The people who work for us are driven by the mission of the organization. They see the need in the community on a daily basis. They understand the roles that volunteers and non-profit agencies play in providing food to people who need help.

They understand that the jobs that they perform, such as providing financial oversight, raising money, educating the community about hunger and running an efficient food distribution system, all serve as integral functions of the organization. Simply put, Food Bank employees know that the work they do makes a difference in people’s lives.

Food banks throughout the nation are filled with people who have spent 20 to 30 years dedicating their lives to anti-hunger work.

We are proud that we also have served as the “farm team” for other food banks. Three Executive Directors of Feeding America food banks began their career at the Food Bank of Contra Costa and Solano.

Our 40-year growth curve demonstrates incredible change. We are not the same organization we were in 1975 and we are not the same organization we were in 2010.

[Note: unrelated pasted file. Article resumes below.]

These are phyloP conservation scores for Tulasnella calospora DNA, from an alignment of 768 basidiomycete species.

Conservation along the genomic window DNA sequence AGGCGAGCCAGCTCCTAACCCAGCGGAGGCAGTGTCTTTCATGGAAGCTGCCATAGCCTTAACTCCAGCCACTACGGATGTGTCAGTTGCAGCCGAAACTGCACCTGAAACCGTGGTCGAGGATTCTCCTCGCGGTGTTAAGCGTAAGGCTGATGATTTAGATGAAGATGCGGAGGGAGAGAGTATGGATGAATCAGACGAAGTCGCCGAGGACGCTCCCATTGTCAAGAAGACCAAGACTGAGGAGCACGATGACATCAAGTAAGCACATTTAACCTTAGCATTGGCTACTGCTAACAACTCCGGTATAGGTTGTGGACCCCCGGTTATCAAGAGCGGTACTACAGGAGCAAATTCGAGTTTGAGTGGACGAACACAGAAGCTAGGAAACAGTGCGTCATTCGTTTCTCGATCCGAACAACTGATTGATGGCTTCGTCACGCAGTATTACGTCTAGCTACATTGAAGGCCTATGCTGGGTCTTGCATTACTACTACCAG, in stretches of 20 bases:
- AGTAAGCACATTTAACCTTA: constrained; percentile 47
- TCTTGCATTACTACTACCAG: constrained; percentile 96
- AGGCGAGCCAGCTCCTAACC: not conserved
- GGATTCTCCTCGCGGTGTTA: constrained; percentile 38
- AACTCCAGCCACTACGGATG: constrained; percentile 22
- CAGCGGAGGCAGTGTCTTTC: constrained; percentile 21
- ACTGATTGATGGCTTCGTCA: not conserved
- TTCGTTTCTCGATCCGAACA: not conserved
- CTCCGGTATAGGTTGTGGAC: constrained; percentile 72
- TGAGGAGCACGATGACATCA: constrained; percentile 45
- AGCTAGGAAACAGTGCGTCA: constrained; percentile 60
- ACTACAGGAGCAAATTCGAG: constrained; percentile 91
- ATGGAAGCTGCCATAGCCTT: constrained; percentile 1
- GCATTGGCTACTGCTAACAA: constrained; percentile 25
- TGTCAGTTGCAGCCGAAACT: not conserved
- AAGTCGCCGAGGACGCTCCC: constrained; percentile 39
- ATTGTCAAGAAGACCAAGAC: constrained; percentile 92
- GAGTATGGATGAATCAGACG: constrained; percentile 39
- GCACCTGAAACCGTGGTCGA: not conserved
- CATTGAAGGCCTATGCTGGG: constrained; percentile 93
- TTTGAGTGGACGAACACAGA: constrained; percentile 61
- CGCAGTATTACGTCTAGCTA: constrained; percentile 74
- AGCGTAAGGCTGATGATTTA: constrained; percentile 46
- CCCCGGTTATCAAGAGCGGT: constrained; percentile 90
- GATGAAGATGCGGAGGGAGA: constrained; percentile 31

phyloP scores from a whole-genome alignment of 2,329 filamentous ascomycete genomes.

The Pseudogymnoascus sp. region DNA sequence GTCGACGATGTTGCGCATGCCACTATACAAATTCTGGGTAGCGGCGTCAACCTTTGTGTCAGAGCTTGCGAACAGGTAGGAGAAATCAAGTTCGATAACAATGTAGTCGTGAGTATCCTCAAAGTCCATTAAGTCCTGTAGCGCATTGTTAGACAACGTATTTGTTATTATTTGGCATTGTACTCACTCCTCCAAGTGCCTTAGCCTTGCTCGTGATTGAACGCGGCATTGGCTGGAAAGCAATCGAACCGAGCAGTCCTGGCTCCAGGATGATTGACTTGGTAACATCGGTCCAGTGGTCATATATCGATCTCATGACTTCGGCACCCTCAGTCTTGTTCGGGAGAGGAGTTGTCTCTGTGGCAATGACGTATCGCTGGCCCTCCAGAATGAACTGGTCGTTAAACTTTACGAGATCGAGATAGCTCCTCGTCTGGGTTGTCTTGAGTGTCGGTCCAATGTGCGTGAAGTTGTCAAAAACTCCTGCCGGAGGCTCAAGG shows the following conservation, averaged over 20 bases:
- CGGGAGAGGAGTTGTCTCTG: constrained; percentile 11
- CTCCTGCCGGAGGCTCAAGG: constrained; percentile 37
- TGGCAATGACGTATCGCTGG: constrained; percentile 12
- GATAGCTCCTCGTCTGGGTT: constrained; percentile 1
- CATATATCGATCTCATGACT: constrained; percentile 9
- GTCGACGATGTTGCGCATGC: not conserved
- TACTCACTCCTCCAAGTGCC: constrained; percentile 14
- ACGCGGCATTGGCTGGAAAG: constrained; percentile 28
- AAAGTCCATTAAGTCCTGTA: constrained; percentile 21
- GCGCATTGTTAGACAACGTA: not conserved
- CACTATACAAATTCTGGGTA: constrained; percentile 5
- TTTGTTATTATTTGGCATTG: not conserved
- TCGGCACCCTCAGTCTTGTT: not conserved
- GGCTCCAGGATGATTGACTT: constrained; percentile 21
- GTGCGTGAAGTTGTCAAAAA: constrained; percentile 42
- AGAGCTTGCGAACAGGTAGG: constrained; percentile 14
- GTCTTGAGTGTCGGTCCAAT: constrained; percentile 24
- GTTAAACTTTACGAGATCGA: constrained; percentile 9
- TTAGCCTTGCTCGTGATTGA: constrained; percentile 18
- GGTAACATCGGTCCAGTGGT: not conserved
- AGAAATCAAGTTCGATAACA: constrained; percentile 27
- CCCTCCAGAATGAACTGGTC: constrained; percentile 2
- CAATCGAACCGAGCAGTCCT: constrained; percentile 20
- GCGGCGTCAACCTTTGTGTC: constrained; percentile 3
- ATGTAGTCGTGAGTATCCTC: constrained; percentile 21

The need is great, so we must grow. Having spent 39 years doing this, I acknowledge it has also been a fun experience. Even on one of the days that is not so good because of “stuff,” I go home knowing that we distributed nearly 80,000 pounds of food, contributing to more than 65,000 meals for our neighbors in need. I wish I could do another 40 years.

Distributing Food Is Collaborative Process

Originally posted on The Vacaville Reporter: Distributing more than 20-million pounds of food a year, in an effective matter, is no simple feat.

One way the Food Bank of Contra Costa and Solano gets the food to the people we serve is through our direct distribution programs. This means that we give the food directly to the individuals and families in need. However, by collaborating with almost 200 partner agencies, we are able to reach many more people who are food insecure. The Food Bank distributes food to these agencies, who in turn, distribute it to the people they serve.